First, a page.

Shortly after the Japanese release, several people editing the Japanese ROM file discovered a near complete English translation along with Spanish, French, German, and Italian translations already inside the Japanese game. Many fans took this to mean such an announcement is imminent. On April 9, 2008, Square-Enix applied for a trademark to the title "Chapters of the Chosen", speculation has begun that this is the new subtitle to Dragon Quest IV for an American Release.

On April 18th 2008, Dragon Quest IV: Chapters of the Chosen was found to have a rating of E10+ by the ESRB, for Alcohol Reference, Animated Blood, Mild Fantasy Violence, Mild Language, Simulated Gambling, and Suggestive Themes. A official release date of September 16, 2008 was finally established on the official North American site. The game has also been announced for a European release on an unspecified date in September under the title Dragon Quest: Chapters of the Chosen, omitting the number IV in a similar fashion to the European version of Dragon Quest VIII.

This version of the game contains an entirely new translation of the script, and several enhancements to the game. The new translation has changed the names of many of the main characters, weapons and towns to be closer to, or include their original Japanese names, while adding several new localizations. This version also uses the new spell naming convention first used in Dragon Quest VIII, such as the spell Beat from Dragon Warrior IV is now Whack. The new translation includes 13 regional dialects for the various areas, including Burland now being Scotish, and Lakabana now being Irish. This version also includes the Prologue and Bonus (Chapter 6) Chapters and Immigrant town (with some enhancements) from the PlayStation version. This version allows players to take manual control of all of their party members in Chapter 5 and Chapter 6.

Dragon Quest IV is the first game in the series to spawn spin-offs. The merchant Torneko (also known as Taloon in the NES version) was popular enough to star his own series, in which he finds himself in quests in order to expand his store. These games are the Torneko no Daibouken sub-series (Translated as Torneko's Great Adventure), roguelike and random dungeon games produced by Enix (and Square Enix) and developed by Chunsoft. The success of the games later inspired the creation of the Mysterious Dungeon series.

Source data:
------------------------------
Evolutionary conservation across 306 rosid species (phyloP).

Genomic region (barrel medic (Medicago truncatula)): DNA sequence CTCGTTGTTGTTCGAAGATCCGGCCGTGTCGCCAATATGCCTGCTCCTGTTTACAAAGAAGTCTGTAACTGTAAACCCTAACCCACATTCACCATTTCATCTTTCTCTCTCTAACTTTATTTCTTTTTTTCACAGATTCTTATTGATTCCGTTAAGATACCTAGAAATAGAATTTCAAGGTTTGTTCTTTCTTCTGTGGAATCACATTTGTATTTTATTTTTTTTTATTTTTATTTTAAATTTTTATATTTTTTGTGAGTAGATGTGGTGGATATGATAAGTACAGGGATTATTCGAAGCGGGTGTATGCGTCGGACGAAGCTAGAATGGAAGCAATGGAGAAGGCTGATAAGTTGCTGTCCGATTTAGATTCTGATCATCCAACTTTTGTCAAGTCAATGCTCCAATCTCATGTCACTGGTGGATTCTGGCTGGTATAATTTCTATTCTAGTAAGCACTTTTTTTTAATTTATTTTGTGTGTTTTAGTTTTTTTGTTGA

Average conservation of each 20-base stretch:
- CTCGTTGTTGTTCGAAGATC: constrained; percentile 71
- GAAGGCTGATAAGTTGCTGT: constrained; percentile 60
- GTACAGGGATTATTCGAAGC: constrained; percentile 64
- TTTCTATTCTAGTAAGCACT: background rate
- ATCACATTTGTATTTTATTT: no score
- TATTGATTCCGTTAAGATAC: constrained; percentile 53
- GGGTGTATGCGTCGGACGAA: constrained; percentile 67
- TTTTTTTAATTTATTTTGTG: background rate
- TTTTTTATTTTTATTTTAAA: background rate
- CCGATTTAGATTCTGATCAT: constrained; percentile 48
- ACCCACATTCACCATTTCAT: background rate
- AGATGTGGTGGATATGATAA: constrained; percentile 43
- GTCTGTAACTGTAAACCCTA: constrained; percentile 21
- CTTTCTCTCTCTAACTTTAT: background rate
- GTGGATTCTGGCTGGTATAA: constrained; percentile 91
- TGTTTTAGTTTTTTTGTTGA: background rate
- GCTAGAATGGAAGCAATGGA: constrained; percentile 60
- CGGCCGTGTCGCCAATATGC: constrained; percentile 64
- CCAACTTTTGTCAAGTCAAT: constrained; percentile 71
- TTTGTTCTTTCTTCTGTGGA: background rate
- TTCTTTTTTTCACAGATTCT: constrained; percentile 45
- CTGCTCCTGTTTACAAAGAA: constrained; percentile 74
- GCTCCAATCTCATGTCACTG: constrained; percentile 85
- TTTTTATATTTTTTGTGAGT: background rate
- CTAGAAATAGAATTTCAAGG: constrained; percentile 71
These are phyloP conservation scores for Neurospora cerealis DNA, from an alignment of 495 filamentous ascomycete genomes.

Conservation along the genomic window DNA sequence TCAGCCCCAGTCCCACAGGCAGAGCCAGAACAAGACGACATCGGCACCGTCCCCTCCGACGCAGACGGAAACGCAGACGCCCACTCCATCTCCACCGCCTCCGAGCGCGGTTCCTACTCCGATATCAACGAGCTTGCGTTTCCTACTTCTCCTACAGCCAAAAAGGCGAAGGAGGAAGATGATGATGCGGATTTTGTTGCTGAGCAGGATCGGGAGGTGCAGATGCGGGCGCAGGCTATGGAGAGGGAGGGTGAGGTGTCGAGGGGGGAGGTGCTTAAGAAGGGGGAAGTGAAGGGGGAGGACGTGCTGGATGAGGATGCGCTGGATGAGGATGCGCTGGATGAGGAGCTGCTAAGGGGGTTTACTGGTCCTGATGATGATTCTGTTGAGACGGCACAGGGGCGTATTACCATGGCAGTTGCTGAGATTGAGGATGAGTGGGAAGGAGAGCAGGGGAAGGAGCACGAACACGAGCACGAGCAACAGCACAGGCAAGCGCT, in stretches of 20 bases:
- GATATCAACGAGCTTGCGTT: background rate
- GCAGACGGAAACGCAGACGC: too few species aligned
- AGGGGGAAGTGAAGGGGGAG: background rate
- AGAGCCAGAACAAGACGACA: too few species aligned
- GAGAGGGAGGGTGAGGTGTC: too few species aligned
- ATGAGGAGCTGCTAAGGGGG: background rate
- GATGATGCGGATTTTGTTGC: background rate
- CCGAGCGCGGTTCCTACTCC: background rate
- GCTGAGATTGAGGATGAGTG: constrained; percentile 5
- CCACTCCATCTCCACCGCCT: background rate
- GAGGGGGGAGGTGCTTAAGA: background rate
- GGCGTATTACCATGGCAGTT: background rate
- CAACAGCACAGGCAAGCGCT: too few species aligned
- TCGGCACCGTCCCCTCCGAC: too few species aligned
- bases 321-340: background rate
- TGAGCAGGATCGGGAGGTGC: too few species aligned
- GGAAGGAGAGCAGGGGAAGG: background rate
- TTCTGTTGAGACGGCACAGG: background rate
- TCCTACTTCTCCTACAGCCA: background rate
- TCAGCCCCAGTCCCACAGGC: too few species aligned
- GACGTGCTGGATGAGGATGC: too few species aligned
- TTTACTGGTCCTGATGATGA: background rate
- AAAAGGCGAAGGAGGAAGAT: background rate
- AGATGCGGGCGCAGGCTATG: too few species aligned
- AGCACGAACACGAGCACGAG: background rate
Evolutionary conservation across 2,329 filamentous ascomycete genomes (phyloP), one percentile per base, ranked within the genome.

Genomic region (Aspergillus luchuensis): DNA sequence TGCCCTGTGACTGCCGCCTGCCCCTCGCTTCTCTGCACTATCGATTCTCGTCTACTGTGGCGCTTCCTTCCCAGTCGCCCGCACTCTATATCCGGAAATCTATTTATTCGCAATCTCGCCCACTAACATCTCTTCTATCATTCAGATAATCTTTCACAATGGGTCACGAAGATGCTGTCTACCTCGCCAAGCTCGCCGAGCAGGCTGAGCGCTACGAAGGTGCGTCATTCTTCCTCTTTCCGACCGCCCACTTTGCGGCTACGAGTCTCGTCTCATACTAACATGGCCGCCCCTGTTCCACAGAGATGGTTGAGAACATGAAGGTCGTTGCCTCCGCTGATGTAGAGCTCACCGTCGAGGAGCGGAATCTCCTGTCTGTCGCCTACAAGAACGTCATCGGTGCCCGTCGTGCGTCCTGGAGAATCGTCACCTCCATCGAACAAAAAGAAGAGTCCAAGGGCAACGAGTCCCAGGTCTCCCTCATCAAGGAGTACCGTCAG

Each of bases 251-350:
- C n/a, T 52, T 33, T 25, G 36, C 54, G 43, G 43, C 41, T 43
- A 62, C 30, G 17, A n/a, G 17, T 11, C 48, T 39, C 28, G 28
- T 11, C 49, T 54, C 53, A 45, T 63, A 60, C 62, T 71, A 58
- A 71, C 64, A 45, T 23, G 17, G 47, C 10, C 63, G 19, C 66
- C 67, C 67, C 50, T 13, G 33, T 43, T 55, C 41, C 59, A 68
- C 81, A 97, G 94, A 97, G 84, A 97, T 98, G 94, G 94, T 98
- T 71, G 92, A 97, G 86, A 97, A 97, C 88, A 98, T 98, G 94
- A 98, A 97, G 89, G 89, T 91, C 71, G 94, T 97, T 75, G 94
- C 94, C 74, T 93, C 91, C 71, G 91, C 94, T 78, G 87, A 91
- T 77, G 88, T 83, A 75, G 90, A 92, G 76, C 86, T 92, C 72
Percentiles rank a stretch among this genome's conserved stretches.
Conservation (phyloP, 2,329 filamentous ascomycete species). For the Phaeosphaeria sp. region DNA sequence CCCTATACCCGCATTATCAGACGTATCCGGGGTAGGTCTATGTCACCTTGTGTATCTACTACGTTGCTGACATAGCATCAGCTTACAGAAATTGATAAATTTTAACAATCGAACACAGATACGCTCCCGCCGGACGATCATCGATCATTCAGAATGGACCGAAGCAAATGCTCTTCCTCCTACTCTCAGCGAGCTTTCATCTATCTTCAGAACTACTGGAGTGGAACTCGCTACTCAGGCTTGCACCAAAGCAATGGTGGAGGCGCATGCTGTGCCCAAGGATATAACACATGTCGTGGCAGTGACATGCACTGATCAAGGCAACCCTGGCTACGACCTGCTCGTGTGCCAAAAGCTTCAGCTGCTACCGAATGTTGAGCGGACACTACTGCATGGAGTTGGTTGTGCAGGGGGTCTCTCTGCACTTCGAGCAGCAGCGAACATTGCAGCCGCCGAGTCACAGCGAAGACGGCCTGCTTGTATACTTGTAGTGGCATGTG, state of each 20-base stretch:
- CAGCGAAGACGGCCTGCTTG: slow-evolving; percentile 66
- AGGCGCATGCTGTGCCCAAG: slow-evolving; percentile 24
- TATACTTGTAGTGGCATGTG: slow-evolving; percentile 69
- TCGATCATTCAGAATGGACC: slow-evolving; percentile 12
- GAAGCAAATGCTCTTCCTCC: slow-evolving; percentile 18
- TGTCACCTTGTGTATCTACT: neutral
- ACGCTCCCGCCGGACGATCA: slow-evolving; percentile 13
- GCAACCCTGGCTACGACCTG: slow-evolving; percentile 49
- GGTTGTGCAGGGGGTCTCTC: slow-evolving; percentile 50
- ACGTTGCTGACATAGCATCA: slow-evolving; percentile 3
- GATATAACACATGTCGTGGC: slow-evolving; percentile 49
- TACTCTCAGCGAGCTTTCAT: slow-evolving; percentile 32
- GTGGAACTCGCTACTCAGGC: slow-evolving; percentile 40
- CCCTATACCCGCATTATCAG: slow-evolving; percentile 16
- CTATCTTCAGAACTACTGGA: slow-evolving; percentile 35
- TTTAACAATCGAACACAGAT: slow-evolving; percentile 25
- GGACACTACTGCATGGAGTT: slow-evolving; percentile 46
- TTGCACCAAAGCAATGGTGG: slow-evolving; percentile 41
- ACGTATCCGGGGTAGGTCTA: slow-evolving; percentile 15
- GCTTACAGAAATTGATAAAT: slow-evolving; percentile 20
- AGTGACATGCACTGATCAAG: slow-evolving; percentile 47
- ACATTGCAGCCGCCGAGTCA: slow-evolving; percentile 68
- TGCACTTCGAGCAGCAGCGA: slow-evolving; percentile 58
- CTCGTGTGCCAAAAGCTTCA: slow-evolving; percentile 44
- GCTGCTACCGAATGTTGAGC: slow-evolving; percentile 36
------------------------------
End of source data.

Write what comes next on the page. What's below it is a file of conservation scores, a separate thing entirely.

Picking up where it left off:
Ragnar, Healie, and Taloon all later appear as cameo's in Dragon Quest VIII: Journey of the Cursed King in the Monster Arena. Taloon later cameo's in Dragon Quest Yangus as a merchant.

A five volume manga called Dragon Quest: Princess Alena was released. It followed the story of Chapter 2, Alena's adventure, but begins to divert during the events in the Birdsong Tower. From this point forward, it introduces several new characters, including the evil Evil Leather Dominatrix Woman, and new locations, including an Arctic location and a haunted house. This story ends with Alena fighting Saro and defeating him before he goes on with the Golden Bracelet to perfect the secret of evolution.

As with every Dragon Quest, Koichi Sugiyama composed the music and directed all the associated spinoffs. The song heard during gameplay depends on a number of factors. A specific track is always played for towns, another for caves or dungeons, another while the party is mounted on the hot air balloon, for instance. Lastly, while out in the world, each of the first four acts has its own theme song, as does the Hero--in act five, the theme song played depends on who is the first character in the formation.

The original Dragon Warrior IV was one of the only games to feature a crescendo during the battle music. Such a technique was virtually unheard of for an NES game. Not even the PSX remake, Dragon Quest IV, featured this musical concept.

Dragon Quest IV ~The People Are Shown the Way~ Symphonic Suite is a compilation of music from Dragon Quest IV. The first print of the album was in 1990, the London Philharmonic version came out a year later, and a reprint of the original was released in 2000.

The tracklisting of the Symphonic Suite is:
1. Overture (1:55)
2. Minuet (3:07)
3. Comrades (10:28)
4. In a Town (8:16)
5. Homeland ~ Wagon Wheels' March (5:58)
6. Frightening Dungeons ~ Cursed Towers (5:19)
7. Elegy ~ Mysterious Shrine (5:03)
8. Balloon's Flight (4:32)
9. Sea Breeze (4:31)
10. The Unknown Castle (4:37)
11. Battle for the Glory (7:51)
12. The End (5:12)
In 1991, Enix released a set of videos featuring Koichi Sugiyama conducting the London Philharmonic Orchestra performing the soundtrack in Warwick Castle, along with clips of acting.